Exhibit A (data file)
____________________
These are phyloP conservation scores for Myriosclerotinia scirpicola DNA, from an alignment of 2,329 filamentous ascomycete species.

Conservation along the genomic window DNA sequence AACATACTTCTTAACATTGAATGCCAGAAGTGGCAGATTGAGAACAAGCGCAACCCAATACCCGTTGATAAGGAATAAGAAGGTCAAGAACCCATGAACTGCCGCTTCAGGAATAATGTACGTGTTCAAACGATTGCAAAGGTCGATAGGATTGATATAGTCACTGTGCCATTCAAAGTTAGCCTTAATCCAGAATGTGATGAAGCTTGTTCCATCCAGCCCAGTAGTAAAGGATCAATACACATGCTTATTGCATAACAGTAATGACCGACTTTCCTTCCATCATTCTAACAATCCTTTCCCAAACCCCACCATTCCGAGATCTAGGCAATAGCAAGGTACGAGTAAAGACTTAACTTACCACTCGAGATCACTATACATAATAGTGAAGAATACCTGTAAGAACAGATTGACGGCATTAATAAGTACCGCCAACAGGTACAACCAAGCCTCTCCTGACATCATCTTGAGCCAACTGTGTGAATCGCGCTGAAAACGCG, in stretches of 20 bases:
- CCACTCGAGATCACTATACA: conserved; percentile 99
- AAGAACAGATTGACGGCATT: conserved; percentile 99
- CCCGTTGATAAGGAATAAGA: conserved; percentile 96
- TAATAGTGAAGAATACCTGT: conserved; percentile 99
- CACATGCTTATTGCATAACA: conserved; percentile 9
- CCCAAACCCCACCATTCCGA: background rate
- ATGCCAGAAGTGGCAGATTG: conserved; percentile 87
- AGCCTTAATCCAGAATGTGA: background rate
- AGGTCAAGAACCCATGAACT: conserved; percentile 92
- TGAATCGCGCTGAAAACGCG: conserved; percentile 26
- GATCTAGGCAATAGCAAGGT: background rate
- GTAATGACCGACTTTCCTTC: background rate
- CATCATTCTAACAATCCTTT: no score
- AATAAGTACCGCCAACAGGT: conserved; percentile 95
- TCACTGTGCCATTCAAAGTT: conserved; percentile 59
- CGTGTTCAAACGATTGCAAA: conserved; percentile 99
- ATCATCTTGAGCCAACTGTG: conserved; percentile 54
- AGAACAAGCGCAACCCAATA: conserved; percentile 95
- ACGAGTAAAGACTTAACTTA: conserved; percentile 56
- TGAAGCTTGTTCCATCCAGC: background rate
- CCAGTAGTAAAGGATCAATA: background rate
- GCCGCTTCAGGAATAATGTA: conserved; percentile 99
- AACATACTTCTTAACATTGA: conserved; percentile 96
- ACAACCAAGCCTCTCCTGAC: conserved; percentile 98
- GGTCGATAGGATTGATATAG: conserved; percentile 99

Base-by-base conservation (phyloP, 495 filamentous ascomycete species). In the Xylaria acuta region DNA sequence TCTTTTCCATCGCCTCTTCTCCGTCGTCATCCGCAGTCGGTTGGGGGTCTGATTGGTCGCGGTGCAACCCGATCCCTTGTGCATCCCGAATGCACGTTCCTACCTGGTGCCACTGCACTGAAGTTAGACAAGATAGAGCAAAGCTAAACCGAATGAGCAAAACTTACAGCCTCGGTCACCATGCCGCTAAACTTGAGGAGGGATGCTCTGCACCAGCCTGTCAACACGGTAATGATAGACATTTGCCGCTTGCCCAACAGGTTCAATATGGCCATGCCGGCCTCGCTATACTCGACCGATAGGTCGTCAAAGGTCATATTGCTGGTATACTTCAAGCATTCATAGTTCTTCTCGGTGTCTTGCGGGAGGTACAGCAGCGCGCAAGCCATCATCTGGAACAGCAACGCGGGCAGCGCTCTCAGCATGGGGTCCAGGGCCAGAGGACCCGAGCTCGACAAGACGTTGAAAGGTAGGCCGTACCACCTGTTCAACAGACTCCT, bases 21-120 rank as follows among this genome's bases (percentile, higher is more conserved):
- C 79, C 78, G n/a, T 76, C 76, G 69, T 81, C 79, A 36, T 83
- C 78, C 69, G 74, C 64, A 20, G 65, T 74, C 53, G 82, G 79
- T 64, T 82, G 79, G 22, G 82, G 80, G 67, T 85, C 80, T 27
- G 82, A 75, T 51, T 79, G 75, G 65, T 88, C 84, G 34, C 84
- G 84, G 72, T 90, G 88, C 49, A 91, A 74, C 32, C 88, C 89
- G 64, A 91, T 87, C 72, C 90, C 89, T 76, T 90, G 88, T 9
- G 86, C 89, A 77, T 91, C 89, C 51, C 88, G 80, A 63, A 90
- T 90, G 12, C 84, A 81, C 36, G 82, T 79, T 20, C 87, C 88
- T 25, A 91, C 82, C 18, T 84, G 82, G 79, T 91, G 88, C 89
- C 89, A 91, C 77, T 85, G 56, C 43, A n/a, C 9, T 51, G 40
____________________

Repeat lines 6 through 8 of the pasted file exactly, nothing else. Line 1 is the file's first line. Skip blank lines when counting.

- TAATAGTGAAGAATACCTGT: conserved; percentile 99
- CACATGCTTATTGCATAACA: conserved; percentile 9
- CCCAAACCCCACCATTCCGA: background rate